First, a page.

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Accompanied by the constant soundtrack of distant cowbells, Alexander Bolshunov of Russia steadily worked his way through the fog, four times around the 3.3 k course to maintain a lead that was never threatened, completing the race in a time of 32:11. He started today’s skate pursuit with a margin of one minute ahead of teammate Artem Maltsev (RUS). When the race concluded Bolshunov had ceded only 6.3 seconds, despite skiing alone the entire way. In the winner’s post-race interview with FIS, when asked whether the race felt as easy as it looked, Bolshunov replied (through a translator), “[I] wouldn’t say it was easy, the last laps [I] had to work really hard. But still [I’m] really happy to take the win with good distance.”
This is the third podium for Bolshunov in this Tour de Ski alone. In ten World Cup races this season, he missed a podium only twice, when he placed fourth in Ruka’s classic sprint and fourth again in Dresden’s skate sprint. With the Norwegians remaining off the World Cup, for now, he remains peerless.
Initially, the followers’ chase was mounted by Russia’s Maltsev and Dario Cologna of Switzerland for the first 7.4 k. Cologna was the third starter today, but he quickly ate up the 11 seconds margin to Maltsev. As the race evolved, Maltsev began to pull away, eventually crossing the finish line in second place, +53.7 seconds behind Bolshunov. According to the FIS database, Sunday’s second place was Maltsev’s second career World Cup podium. He also won a bronze in the 2018 Olympic team sprint.
Cologna (SUI), who is the first man to have won three 15 k Olympic gold medals in a row and should consider this distance a specialty, was caught by Maurice Manificat of France, Ivan Yakimushkin of Russia and Denis Spitsov of Russia at 8.9 k. Gradually Manificat (FRA) worked his magic, 15 k skate events being something of a favorite for him, and he finished third +1:10.07 behind Bolshunov. With an elapsed race time of 31:42.1, Manificat also had the second fastest time of the day.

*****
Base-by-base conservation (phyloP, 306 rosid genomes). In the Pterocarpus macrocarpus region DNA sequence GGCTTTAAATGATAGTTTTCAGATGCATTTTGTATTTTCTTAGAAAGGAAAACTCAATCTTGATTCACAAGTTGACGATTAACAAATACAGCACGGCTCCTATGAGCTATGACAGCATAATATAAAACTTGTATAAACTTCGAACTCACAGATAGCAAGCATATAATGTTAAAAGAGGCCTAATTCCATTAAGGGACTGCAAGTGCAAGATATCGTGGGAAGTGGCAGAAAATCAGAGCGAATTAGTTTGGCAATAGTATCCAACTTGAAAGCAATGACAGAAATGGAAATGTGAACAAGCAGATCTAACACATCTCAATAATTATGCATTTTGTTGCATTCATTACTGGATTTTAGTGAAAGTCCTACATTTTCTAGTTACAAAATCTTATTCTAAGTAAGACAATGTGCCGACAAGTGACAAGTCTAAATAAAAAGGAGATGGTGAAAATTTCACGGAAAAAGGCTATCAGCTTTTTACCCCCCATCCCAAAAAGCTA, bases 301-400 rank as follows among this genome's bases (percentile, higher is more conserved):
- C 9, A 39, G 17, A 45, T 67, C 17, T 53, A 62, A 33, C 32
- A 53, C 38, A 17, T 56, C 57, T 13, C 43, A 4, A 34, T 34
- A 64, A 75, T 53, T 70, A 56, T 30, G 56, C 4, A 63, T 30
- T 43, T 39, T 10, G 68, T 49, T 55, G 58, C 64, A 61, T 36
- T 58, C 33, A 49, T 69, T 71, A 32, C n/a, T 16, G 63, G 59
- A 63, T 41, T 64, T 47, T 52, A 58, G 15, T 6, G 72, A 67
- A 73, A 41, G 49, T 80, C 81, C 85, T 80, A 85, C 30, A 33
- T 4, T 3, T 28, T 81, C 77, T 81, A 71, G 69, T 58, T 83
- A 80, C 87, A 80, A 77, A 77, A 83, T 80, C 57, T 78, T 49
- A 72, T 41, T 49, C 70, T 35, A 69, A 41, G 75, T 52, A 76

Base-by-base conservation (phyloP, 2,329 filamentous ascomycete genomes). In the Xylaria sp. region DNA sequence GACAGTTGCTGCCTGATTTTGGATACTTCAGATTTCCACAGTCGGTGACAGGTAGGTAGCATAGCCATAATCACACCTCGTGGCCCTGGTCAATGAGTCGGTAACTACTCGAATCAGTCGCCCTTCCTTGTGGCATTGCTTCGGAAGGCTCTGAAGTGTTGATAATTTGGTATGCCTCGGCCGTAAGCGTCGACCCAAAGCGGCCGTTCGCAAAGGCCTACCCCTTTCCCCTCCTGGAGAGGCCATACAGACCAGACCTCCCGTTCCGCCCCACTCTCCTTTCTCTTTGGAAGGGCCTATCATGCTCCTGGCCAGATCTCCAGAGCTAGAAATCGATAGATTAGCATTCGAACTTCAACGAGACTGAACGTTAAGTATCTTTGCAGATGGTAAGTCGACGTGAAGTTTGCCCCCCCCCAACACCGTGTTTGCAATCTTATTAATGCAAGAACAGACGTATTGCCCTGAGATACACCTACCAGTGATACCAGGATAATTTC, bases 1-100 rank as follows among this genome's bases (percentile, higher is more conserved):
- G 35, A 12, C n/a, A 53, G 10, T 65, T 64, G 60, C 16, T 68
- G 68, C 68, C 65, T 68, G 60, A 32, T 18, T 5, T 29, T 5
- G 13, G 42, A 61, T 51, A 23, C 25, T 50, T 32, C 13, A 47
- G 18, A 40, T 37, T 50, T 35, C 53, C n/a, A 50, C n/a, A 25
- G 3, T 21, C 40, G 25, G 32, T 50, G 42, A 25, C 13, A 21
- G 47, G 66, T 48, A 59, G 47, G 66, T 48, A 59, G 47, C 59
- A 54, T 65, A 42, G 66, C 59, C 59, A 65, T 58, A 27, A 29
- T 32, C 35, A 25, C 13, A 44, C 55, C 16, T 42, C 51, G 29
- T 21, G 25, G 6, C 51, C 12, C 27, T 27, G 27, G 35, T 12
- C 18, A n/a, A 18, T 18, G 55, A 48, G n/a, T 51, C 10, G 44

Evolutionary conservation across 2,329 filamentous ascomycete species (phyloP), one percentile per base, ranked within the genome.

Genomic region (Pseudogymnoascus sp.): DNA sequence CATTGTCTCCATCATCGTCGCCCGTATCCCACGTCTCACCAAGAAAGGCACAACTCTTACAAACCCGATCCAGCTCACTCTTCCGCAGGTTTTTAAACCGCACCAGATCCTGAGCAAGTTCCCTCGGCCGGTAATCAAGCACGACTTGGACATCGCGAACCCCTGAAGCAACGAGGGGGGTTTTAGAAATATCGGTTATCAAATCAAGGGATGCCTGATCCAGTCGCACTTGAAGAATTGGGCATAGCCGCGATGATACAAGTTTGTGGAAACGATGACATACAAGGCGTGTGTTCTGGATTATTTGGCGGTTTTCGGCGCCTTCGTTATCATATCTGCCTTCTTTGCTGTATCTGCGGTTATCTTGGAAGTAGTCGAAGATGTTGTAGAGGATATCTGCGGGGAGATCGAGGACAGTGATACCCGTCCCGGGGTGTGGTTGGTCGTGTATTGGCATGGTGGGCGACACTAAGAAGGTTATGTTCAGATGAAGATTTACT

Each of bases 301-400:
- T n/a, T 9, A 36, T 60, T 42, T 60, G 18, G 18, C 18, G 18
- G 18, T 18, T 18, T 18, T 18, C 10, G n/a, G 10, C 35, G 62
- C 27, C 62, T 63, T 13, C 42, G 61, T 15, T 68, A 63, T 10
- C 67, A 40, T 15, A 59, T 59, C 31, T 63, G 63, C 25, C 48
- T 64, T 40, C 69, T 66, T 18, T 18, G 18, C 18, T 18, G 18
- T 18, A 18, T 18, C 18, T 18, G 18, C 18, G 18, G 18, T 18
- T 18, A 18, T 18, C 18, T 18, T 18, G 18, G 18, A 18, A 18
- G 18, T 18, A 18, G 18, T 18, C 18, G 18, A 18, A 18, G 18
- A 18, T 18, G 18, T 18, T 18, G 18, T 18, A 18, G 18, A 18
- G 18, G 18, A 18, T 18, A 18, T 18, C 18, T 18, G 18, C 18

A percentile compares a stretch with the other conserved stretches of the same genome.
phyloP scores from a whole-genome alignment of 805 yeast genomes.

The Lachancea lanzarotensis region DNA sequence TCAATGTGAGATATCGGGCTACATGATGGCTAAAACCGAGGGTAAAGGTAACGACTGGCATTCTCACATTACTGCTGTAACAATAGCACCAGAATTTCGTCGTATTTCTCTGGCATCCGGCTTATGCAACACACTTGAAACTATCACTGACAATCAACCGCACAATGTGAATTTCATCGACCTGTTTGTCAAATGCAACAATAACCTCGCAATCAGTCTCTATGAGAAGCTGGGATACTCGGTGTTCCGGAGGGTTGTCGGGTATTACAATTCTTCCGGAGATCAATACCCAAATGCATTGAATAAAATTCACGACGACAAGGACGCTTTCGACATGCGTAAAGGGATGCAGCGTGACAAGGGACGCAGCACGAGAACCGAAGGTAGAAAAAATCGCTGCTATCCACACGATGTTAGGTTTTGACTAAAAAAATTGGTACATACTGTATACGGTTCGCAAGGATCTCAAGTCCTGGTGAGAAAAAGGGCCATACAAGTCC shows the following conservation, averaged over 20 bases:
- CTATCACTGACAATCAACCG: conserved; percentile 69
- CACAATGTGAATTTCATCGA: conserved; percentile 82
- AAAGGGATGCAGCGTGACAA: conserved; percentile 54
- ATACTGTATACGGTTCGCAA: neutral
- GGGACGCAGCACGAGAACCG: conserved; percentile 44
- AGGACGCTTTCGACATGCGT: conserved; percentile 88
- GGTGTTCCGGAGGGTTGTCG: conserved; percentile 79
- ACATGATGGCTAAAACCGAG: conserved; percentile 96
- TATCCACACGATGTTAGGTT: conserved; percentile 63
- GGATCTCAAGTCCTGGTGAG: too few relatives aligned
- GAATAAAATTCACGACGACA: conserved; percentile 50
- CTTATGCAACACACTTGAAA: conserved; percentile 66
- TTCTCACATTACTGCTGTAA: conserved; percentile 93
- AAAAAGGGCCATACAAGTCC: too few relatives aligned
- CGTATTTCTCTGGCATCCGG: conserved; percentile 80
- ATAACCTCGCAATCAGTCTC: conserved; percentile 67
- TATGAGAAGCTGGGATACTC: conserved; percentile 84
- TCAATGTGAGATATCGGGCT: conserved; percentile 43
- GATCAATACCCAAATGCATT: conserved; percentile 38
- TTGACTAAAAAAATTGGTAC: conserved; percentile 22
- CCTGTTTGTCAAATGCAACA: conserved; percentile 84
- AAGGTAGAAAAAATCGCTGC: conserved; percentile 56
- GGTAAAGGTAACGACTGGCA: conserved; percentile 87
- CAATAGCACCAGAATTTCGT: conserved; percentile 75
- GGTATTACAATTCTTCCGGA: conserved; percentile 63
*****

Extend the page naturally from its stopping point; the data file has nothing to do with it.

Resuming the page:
Spitsov (RUS) followed closely behind in fourth, earning the fastest time of the day with his performance (31:41.8). +23.5 seconds back from Spitsov, Yakimushkin (RUS) outsprinted Cologna (SUI) and they fell into 5th and 6th position. Friday’s sprint winner, Federico Pellegrino of Italy, held his own despite not having a reputation as a distance skier, to finish in 8th.
Gus Schumacher was the first American out of the gates. In bib 35 he started +2:55 behind Bolshunov. When he crossed the line, 36:15 minutes later, he had gained three places to lead the American men and finish in 32nd, with the 28th fastest time of the day, earning him his third World Cup points of the season. “My strategy today was based mostly around consistent pacing,” wrote Schumacher in an email, “I wanted to avoid a big loss of energy, so I tried to make smart decisions regarding whether or not to respond to attacks. Moving forward, I’m mostly focused on recovery and taking each day as a new day, a new race to continue improving. I know that I have 5 more races to try to work up the field.”
Scott Patterson, who started in the first wave (+3:22) with bib 46, also gained several places and finished 38th. Patterson skied his way to the 24th fastest time of the day in a time of 33:09.9. Simi Hamilton finished 47th and Kevin Bolger rounded out the U.S. men in 55th.
Overall Tour Standings:
With his victory today, Bolshunov’s overall lead in the Tour is +0:53 seconds ahead of Maltsev in second. Manificat moved into third position (+1:07) followed by Spitsov (+1:10) and Cologna (+1:34) in fourth and fifth respectively. The Tour now moves to Toblach, Italy where racing continues on Tuesday (January 5th) with a 15 k interval start skate race.
Growing up in Washington’s Methow Valley, Ella was immersed in skiing and the ski community from a young age. From early days bundled in the pulk, to learning to ski as soon as she could walk, to junior racing, a few seasons of collegiate racing, and then to coaching, she has experienced the ski world in many forms. Now, as a recent graduate from Dartmouth College, she finds herself living in France splitting her time between teaching English at a university in Lyon, avidly following ski racing (and now writing about it!) and adventuring in the outdoors as often as possible.